Error in Test Administration 325

Error in Scoring 325

Sources of Error Influencing Various Reliability Coefficients 325

Test–Retest 325

Alternate Forms 326

Internal Consistency 326

Band Interpretation 328

Steps: Band Interpretation 329

A FinalWord 332

Summary 332

For Discussion and Practice 333

CHAPTER 19 STANDARDIZED TESTS 335

What Is a Standardized Test? 337

Do Test Stimuli, Administration, and Scoring Have to Be Standardized? 338

Standardized Testing: Effects of Accommodations and Alternative Assessments 339

Uses of Standardized Achievement Tests 340

Will Performance and Portfolio Assessment Make Standardized Tests Obsolete? 341

Administering Standardized Tests 341

Types of Scores Offered for Standardized Achievement Tests 343

Grade Equivalents 343

Age Equivalents 344

Percentile Ranks 345

Standard Scores 346

The Norms Table 347

Interpreting a Norms Table 349

Interpreting Standardized Tests: Test and Student Factors 350

Test-Related Factors 351

Student-Related Factors 354

Aptitude–Achievement Discrepancies 358

Interpreting Standardized Tests: Parent–Teacher Conferences and Educational Decision Making 361

An Example: Pressure to Change an Educational Placement 361

Interpreting Standardized Tests: Score Reports from Publishers 366

Report-Based Interpretive Scenarios 371

Authors’ Responses 372

Summary 373

For Discussion and Practice 375

CHAPTER 20 TYPES OF STANDARDIZED TESTS 377

Standardized Achievement Tests 378

Achievement Test Batteries, or Survey Batteries 379

Single-Subject Achievement Tests 380

Diagnostic Achievement Tests 380

Standardized Academic Aptitude Tests 381

The History of Academic Aptitude Testing 381

Stability of IQ Scores 382

What Do IQ Tests Predict? 383

Individually Administered Academic Aptitude Tests 384

Group-Administered Academic Aptitude Tests 384

Standardized Personality Assessment Instruments 385

What Is Personality? 385

Objective Personality Tests 386

Projective Personality Tests 387

Summary 388

For Discussion and Practice 389

CHAPTER 21 IN THE CLASSROOM: A SUMMARY DIALOGUE 390

APPENDIX A MATH SKILLS REVIEW 396

APPENDIX B ANSWERS FOR DISCUSSION OR PRACTICE QUESTIONS 402

SUGGESTED READINGS 408

REFERENCES 413

CREDITS 418

INDEX 419

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New To This Edition

  • New Informs readers of the latest testing and assessment changes and challenges, including legislative initiatives and requirements that drive testing policy and practice
  • New Incorporates recent and existing state and national educational reforms to inform readers about the way they have influenced testing practice. The authors describe how the Common Core State Standards (CCSS) have evolved since the last edition. They integrate the state-sponsored CCSS with the national Race to the Top (RTT) voluntary initiative and the RTT sponsored multi-state assessment consortia (i.e., the Smarter Balanced Assessment Consortium and the Partnership for the Assessment of Readiness for College and Careers, or PARCC).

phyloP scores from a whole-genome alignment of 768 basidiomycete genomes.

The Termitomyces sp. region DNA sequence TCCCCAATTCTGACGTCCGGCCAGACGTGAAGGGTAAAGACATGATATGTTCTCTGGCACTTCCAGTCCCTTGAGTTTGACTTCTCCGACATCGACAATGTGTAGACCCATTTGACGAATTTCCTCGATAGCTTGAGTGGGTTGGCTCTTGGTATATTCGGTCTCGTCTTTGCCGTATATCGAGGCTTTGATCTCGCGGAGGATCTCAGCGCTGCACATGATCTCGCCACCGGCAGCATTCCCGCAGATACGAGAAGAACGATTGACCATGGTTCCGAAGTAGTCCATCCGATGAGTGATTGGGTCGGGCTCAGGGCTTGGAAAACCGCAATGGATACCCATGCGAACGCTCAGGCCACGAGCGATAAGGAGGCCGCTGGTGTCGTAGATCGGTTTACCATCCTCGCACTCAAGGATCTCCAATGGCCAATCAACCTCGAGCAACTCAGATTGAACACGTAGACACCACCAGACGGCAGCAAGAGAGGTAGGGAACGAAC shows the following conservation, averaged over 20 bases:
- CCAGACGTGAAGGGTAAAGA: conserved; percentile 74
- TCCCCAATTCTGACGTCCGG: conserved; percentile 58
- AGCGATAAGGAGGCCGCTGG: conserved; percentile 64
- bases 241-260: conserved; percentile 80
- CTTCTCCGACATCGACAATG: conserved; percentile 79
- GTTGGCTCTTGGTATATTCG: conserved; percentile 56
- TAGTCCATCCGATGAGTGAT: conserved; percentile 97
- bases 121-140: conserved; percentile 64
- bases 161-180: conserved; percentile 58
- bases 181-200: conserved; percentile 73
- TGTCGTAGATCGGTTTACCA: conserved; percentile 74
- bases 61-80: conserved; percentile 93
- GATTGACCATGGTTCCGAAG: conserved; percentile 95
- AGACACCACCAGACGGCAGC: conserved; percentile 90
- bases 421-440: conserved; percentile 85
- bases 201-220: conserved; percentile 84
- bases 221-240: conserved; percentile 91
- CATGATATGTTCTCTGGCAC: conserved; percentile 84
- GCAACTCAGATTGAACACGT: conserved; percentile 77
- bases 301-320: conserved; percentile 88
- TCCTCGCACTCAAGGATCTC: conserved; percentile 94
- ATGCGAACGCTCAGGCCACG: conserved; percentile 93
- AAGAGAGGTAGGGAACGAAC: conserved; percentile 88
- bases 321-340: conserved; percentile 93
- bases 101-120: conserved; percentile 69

• New Learning Outcomes were added to the beginning of chapters to provide a preview of the primary topics covered in each chapter
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The Wiley Advantage

  • Highlights traditional and contemporary topics and provides examples that deal with practical, day-to-day issues related to the testing and assessment of students and measuring their behavior, in the context of NCLB, state high stakes testing programs, IDEIA, RTI, the CCSS, and the RTT initiative.
  • Presents both sides of the various controversies around educational testing and assessment in hopes of enabling readers to be informed enough to form their own opinions.
  • Complex test and measurement content is presented in a nonintimidating and unique manner, and related back to important developments in educational measurement and assessment.
  • Uses a friendly, conversational style to enhance the emphasis on the application of theory
  • Provides sufficient theoretical background to ensure that readers will understand the foundations of measurement and avoids an oversimplified approach to measurement
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Instructors Resources
Wiley Instructor Companion Site
Instructor's Manual
Offers helpful teaching ideas, sample test questions, learning objectives, and class activities.
Code of Fair Testing Practices in Education
A guide for professionals to provide and use tests that are fair to all test takers regardless of age, gender, disability, race, ethnicity, national origin, religion, sexual orientation, linguistic background, or other personal characteristics.
Video: ABCs of Education Measurement
Supplemental Chapters
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Students Resources
Wiley Student Companion Site
Video: ABCs of Education Measurement
Supplemental Chapters
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Educational Testing and Measurement, 11th Edition
ISBN : 978-1-119-22809-7
490 pages
December 2015, ©2016
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Educational Testing and Measurement, 11th Edition
ISBN : 978-1-119-23915-4
442 pages
January 2016, ©2016